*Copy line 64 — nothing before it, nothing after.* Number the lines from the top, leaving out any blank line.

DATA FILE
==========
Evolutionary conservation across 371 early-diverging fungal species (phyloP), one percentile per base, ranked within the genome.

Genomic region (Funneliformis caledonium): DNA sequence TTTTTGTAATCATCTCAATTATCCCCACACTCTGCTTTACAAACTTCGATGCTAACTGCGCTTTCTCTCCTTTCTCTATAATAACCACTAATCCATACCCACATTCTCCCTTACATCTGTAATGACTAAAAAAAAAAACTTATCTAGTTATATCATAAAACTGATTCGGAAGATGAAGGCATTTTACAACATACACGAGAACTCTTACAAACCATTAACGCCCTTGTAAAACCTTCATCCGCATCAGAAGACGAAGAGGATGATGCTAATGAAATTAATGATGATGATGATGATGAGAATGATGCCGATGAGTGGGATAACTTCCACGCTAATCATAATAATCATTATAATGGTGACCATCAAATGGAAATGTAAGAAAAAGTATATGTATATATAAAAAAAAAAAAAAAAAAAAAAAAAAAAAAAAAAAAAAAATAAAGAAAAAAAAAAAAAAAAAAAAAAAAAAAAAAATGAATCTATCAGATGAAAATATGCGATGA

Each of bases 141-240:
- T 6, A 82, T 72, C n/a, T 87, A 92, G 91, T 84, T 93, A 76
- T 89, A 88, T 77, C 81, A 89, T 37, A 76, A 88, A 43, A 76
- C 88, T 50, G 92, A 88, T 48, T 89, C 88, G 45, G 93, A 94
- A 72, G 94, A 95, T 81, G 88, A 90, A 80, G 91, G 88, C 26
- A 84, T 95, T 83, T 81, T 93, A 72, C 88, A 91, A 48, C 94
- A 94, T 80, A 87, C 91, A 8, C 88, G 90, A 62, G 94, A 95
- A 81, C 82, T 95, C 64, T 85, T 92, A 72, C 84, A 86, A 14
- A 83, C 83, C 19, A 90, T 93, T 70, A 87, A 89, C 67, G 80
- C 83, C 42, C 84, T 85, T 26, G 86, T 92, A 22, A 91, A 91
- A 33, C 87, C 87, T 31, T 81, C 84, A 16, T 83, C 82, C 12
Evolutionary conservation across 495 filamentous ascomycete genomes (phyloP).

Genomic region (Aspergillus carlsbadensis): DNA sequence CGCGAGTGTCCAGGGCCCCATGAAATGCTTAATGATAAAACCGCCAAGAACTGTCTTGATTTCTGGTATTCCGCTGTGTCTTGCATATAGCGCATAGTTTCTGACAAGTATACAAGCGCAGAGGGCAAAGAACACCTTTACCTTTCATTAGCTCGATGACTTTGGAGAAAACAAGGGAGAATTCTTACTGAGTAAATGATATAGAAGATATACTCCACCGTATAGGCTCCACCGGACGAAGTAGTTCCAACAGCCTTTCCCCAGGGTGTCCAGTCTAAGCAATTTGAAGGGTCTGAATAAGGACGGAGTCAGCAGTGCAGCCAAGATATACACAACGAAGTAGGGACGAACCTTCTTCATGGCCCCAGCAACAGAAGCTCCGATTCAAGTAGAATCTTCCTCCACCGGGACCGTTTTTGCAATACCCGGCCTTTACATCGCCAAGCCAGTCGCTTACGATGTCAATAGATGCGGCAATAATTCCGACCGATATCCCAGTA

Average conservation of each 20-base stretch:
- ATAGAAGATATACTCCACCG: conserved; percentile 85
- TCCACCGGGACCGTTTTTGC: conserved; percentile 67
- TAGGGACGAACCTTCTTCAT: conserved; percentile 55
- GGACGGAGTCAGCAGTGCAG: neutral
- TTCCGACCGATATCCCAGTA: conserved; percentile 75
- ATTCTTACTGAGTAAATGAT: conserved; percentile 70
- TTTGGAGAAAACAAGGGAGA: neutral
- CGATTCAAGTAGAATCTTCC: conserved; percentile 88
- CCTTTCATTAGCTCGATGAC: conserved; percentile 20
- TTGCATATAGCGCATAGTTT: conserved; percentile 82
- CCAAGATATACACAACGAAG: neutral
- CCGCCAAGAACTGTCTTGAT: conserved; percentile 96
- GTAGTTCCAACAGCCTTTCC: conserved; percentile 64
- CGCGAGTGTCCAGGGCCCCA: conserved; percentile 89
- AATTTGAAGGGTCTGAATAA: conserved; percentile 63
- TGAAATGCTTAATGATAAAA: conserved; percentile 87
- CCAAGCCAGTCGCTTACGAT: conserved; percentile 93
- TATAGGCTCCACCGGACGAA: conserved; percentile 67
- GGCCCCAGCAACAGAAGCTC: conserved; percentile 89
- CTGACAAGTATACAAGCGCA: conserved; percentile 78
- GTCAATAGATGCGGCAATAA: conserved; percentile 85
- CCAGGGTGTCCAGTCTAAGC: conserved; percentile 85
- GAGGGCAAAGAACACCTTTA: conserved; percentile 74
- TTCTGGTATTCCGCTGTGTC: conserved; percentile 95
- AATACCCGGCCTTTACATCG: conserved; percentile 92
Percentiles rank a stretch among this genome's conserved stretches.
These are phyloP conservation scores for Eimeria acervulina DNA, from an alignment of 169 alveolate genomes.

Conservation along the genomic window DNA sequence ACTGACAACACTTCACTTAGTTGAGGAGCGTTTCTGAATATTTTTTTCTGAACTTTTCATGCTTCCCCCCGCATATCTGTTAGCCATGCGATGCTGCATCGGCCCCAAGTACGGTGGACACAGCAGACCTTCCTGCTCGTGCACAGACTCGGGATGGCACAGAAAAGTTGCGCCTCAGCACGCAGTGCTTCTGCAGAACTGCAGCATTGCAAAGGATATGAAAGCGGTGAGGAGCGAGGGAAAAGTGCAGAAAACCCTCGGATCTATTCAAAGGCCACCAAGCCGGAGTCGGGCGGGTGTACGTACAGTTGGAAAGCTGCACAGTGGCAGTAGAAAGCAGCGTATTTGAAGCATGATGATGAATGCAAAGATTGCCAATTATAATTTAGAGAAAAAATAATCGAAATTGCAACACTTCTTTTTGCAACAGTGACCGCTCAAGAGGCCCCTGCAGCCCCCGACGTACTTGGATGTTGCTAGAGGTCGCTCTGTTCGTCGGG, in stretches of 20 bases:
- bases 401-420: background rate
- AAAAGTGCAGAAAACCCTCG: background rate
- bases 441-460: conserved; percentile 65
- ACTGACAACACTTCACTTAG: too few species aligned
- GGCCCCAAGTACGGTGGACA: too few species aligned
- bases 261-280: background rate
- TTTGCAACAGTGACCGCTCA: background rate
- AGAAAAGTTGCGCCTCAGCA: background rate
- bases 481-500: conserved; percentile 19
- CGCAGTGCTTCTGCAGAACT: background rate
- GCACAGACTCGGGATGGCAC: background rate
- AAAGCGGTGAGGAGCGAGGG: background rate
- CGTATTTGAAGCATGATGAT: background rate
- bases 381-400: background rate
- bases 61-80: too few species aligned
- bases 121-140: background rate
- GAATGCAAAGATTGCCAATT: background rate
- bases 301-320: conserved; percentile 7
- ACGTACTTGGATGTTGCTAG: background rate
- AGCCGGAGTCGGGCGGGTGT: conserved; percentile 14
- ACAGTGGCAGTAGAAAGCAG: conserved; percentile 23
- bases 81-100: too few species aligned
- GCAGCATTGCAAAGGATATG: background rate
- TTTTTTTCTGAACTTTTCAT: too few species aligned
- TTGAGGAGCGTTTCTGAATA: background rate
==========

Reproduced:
- AGCCGGAGTCGGGCGGGTGT: conserved; percentile 14